Seven Steps to a Quality Project
- Choose a topic that is not likely to be selected by others. Check this website and ask your teacher for advice.
- Google your topic and visit your library. Make sure it interests you and that there's enough information for you to research further.
- Develop a hypothesis. Like a scientist, you will be analyzing and synthesizing the information you gather to develop answers to your hypothesis.
Research Your Topic
- Use the NHD Philly website to find the sources to build your evidence. It is important to use primary sources, which are first hand evidence to prove your hypothesis. You can also use secondary sources to help you learn more about the subject and also learn about the hypotheses others have developed on the topic you selected.
- As you conduct your research, take good notes and begin writing your annotated bibliography. You will need to submit this bibliography with your project at the competition.
Pick a Project Category
- Decide on the category you want to present your research. You can select an exhibit, documentary, performance, paper or website. You can improve your chances of going to the State Finals by selecting a category that has less competition. These are in order of least competitors: paper, website, documentary and performance. Exhibit has the most people competing. Consequently, there are more losers than winners in this category.
- Follow the category rules in the Contest Rule Book. The judges will be checking to make sure you have followed the rules.
Write/Design Your Project
- Begin outlining and drafting your final project before you complete your research. This will help you to determine how much more evidence you need to present your hypothesis effectively.
- Great projects require refinement. Discuss your ideas with friends, teachers, neighbors, a librarian or archivist, a subject expert, or anyone who you think can help you think through your ideas. Contact the NHD Philly coordinator if you need assistance finding someone.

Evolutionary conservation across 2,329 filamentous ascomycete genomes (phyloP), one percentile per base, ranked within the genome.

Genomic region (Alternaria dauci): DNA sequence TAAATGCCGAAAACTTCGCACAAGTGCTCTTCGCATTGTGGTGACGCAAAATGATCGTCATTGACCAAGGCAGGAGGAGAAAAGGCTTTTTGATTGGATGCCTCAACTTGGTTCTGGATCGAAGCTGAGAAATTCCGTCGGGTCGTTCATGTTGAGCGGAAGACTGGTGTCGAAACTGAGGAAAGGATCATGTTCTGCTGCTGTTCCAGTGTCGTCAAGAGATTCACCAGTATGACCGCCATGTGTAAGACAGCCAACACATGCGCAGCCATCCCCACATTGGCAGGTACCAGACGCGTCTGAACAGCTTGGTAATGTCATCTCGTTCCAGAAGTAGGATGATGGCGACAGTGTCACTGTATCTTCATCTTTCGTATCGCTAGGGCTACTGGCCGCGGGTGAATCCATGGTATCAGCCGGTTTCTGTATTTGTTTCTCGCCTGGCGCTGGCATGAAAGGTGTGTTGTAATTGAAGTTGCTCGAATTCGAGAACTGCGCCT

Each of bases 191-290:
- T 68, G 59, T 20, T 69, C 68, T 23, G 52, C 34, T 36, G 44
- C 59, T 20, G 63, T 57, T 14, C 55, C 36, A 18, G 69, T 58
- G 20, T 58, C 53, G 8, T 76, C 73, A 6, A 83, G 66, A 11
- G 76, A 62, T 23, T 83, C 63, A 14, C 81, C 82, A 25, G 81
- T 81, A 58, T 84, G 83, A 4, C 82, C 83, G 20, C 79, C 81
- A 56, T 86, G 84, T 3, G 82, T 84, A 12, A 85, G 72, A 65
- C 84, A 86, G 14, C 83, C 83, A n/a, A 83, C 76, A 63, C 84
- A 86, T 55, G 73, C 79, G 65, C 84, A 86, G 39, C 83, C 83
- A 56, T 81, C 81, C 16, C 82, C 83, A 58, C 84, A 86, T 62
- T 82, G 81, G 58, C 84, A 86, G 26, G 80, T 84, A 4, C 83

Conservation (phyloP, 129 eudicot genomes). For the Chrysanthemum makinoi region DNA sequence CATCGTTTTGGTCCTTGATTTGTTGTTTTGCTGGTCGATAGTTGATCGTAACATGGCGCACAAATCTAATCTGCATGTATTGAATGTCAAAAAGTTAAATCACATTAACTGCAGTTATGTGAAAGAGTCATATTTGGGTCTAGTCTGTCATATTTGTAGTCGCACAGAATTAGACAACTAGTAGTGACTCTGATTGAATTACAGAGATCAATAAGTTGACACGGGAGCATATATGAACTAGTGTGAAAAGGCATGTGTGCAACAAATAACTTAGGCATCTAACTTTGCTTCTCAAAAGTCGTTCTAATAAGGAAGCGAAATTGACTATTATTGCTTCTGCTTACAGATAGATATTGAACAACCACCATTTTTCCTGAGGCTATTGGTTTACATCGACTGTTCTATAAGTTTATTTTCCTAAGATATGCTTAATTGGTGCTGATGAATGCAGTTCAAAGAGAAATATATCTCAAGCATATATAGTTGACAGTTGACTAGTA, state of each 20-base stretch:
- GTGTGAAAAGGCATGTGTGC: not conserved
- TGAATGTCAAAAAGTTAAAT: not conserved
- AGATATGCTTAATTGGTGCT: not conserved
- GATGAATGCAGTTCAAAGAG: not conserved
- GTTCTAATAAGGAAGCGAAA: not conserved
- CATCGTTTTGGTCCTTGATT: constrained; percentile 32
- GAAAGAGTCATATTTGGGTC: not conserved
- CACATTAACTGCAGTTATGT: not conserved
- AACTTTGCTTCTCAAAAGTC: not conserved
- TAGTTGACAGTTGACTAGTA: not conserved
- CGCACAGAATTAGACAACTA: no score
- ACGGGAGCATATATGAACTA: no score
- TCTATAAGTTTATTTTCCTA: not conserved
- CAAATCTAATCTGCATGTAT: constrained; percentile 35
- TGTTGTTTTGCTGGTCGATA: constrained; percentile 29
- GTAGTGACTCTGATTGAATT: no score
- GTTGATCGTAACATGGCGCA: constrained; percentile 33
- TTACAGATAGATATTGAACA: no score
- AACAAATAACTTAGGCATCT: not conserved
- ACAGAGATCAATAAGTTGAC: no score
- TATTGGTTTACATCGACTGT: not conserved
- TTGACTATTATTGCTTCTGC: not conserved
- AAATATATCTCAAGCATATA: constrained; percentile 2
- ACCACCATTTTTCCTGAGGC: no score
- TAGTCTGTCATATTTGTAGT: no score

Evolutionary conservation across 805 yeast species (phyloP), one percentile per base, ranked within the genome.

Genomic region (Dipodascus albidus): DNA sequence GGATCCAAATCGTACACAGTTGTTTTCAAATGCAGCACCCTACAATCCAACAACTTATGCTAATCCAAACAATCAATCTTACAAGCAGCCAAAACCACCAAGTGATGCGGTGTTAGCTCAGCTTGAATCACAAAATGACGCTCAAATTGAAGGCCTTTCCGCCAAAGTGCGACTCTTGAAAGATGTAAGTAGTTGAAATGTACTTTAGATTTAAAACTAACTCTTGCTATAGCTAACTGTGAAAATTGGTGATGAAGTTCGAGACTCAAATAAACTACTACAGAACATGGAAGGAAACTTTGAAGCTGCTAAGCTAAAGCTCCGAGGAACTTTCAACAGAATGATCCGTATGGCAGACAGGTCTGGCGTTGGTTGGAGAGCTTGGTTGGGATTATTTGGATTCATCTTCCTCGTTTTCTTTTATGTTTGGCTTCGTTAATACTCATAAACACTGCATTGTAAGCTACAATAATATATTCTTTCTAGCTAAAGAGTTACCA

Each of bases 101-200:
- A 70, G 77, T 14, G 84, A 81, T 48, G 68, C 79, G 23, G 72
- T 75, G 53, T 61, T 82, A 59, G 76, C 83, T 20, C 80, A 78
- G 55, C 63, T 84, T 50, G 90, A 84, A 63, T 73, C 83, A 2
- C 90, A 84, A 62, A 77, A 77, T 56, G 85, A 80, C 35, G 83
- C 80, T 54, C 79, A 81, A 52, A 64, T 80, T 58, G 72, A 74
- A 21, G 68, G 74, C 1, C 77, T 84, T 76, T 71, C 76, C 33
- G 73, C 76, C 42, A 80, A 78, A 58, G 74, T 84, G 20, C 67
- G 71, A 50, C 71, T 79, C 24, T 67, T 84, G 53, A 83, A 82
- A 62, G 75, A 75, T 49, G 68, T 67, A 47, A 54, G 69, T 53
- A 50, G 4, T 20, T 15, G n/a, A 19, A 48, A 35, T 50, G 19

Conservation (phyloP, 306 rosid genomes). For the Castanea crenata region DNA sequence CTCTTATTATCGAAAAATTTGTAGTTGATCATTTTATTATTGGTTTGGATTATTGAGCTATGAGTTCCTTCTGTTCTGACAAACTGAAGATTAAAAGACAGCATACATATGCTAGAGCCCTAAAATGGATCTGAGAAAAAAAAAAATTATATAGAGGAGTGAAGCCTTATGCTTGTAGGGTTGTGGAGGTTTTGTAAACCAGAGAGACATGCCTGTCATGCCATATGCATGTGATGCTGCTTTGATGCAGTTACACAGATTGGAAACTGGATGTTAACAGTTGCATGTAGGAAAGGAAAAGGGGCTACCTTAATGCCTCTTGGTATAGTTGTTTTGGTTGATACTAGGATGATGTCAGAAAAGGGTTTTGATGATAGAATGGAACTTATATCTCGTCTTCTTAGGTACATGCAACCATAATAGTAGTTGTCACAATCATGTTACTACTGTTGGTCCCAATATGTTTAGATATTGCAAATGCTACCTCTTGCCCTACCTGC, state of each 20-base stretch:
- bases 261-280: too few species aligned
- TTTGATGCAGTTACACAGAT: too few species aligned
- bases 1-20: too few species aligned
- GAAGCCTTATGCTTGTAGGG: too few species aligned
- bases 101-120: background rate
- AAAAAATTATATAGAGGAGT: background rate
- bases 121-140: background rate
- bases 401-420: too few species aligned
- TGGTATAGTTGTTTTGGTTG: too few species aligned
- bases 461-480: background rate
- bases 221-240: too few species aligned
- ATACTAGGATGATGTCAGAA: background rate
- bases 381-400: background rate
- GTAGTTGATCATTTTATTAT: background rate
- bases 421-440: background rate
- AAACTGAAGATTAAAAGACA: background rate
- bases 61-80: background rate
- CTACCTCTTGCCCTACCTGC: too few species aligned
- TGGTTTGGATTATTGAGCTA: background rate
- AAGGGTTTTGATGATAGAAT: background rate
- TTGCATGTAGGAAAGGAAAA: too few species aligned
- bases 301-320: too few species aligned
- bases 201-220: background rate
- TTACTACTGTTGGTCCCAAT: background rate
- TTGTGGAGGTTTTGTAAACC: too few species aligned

- Follow the category rules in the Contest Rule Book when putting together the final version of your project. The judges will be checking to make sure you have followed the rules.
Write Your Process Paper
- This is a 500 word essay about how you did your research, what you discovered, and why your topic would be of interest to others. Judges will be looking for your process paper at the competition.
- If you are competing in the paper category, you will not need to prepare a process paper. Papers must be completed and submitted by the deadline with the entry form.
Submit Your Entry Form
- Your entry form must be submitted by the deadline. If you are competing with a paper, send three copies of your paper with your application.
Make Your Project Shine at the Competition
- Come to the competition with a complete project. Don't leave parts of it at home. The judges will never get to see all of your hard work.
- Be confident and enjoy the day!! You are the expert and can speak with authority!!